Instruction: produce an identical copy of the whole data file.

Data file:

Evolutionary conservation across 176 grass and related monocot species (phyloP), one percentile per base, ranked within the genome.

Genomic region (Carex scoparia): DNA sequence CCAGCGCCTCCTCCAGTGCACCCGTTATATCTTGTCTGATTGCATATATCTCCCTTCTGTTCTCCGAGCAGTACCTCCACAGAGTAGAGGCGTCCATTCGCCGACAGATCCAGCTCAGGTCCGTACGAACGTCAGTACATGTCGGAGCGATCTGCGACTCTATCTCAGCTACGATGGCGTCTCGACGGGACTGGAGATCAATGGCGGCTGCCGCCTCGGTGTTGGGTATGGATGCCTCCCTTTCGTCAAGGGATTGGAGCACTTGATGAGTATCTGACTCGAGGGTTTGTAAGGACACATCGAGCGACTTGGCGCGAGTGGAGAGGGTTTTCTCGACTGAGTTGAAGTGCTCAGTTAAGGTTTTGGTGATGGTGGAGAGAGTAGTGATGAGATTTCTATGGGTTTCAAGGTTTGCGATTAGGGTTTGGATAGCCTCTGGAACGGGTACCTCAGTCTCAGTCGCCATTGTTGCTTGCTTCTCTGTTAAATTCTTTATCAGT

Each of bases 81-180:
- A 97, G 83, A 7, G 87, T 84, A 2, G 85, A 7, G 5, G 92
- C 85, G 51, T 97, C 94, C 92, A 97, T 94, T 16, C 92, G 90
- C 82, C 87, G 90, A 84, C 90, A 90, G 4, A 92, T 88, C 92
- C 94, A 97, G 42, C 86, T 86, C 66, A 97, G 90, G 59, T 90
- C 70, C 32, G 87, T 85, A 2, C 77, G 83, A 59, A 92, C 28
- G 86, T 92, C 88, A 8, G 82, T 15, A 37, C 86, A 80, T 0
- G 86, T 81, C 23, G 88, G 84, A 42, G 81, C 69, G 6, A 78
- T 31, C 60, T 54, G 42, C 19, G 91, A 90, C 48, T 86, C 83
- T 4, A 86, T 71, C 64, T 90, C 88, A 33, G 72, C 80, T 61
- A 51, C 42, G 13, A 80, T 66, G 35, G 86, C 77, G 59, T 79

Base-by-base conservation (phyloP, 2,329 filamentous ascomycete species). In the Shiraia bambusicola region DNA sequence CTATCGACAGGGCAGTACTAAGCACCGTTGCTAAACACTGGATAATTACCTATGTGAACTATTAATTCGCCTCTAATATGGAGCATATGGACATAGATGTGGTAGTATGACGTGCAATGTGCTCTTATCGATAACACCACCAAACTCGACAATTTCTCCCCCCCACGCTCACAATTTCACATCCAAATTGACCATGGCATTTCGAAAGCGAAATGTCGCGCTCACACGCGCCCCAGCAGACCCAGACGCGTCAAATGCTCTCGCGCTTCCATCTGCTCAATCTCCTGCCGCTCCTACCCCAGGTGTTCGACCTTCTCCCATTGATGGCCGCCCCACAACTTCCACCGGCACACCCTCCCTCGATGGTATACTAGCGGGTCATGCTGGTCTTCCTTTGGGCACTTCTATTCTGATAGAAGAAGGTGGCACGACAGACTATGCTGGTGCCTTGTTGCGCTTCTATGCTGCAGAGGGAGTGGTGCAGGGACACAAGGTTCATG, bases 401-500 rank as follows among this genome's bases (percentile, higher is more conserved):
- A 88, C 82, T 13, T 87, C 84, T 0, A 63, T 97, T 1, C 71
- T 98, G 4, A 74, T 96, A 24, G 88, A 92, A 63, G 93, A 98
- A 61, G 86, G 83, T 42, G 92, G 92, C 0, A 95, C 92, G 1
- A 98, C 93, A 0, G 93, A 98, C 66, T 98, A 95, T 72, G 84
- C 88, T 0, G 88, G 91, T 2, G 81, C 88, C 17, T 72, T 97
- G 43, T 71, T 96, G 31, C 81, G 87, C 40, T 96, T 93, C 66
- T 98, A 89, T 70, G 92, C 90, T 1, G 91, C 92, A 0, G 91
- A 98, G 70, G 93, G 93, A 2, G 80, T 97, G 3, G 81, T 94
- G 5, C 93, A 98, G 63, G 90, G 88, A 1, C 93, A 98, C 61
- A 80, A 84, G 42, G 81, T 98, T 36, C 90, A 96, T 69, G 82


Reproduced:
Evolutionary conservation across 176 grass and related monocot species (phyloP), one percentile per base, ranked within the genome.

Genomic region (Carex scoparia): DNA sequence CCAGCGCCTCCTCCAGTGCACCCGTTATATCTTGTCTGATTGCATATATCTCCCTTCTGTTCTCCGAGCAGTACCTCCACAGAGTAGAGGCGTCCATTCGCCGACAGATCCAGCTCAGGTCCGTACGAACGTCAGTACATGTCGGAGCGATCTGCGACTCTATCTCAGCTACGATGGCGTCTCGACGGGACTGGAGATCAATGGCGGCTGCCGCCTCGGTGTTGGGTATGGATGCCTCCCTTTCGTCAAGGGATTGGAGCACTTGATGAGTATCTGACTCGAGGGTTTGTAAGGACACATCGAGCGACTTGGCGCGAGTGGAGAGGGTTTTCTCGACTGAGTTGAAGTGCTCAGTTAAGGTTTTGGTGATGGTGGAGAGAGTAGTGATGAGATTTCTATGGGTTTCAAGGTTTGCGATTAGGGTTTGGATAGCCTCTGGAACGGGTACCTCAGTCTCAGTCGCCATTGTTGCTTGCTTCTCTGTTAAATTCTTTATCAGT

Each of bases 81-180:
- A 97, G 83, A 7, G 87, T 84, A 2, G 85, A 7, G 5, G 92
- C 85, G 51, T 97, C 94, C 92, A 97, T 94, T 16, C 92, G 90
- C 82, C 87, G 90, A 84, C 90, A 90, G 4, A 92, T 88, C 92
- C 94, A 97, G 42, C 86, T 86, C 66, A 97, G 90, G 59, T 90
- C 70, C 32, G 87, T 85, A 2, C 77, G 83, A 59, A 92, C 28
- G 86, T 92, C 88, A 8, G 82, T 15, A 37, C 86, A 80, T 0
- G 86, T 81, C 23, G 88, G 84, A 42, G 81, C 69, G 6, A 78
- T 31, C 60, T 54, G 42, C 19, G 91, A 90, C 48, T 86, C 83
- T 4, A 86, T 71, C 64, T 90, C 88, A 33, G 72, C 80, T 61
- A 51, C 42, G 13, A 80, T 66, G 35, G 86, C 77, G 59, T 79

Base-by-base conservation (phyloP, 2,329 filamentous ascomycete species). In the Shiraia bambusicola region DNA sequence CTATCGACAGGGCAGTACTAAGCACCGTTGCTAAACACTGGATAATTACCTATGTGAACTATTAATTCGCCTCTAATATGGAGCATATGGACATAGATGTGGTAGTATGACGTGCAATGTGCTCTTATCGATAACACCACCAAACTCGACAATTTCTCCCCCCCACGCTCACAATTTCACATCCAAATTGACCATGGCATTTCGAAAGCGAAATGTCGCGCTCACACGCGCCCCAGCAGACCCAGACGCGTCAAATGCTCTCGCGCTTCCATCTGCTCAATCTCCTGCCGCTCCTACCCCAGGTGTTCGACCTTCTCCCATTGATGGCCGCCCCACAACTTCCACCGGCACACCCTCCCTCGATGGTATACTAGCGGGTCATGCTGGTCTTCCTTTGGGCACTTCTATTCTGATAGAAGAAGGTGGCACGACAGACTATGCTGGTGCCTTGTTGCGCTTCTATGCTGCAGAGGGAGTGGTGCAGGGACACAAGGTTCATG, bases 401-500 rank as follows among this genome's bases (percentile, higher is more conserved):
- A 88, C 82, T 13, T 87, C 84, T 0, A 63, T 97, T 1, C 71
- T 98, G 4, A 74, T 96, A 24, G 88, A 92, A 63, G 93, A 98
- A 61, G 86, G 83, T 42, G 92, G 92, C 0, A 95, C 92, G 1
- A 98, C 93, A 0, G 93, A 98, C 66, T 98, A 95, T 72, G 84
- C 88, T 0, G 88, G 91, T 2, G 81, C 88, C 17, T 72, T 97
- G 43, T 71, T 96, G 31, C 81, G 87, C 40, T 96, T 93, C 66
- T 98, A 89, T 70, G 92, C 90, T 1, G 91, C 92, A 0, G 91
- A 98, G 70, G 93, G 93, A 2, G 80, T 97, G 3, G 81, T 94
- G 5, C 93, A 98, G 63, G 90, G 88, A 1, C 93, A 98, C 61
- A 80, A 84, G 42, G 81, T 98, T 36, C 90, A 96, T 69, G 82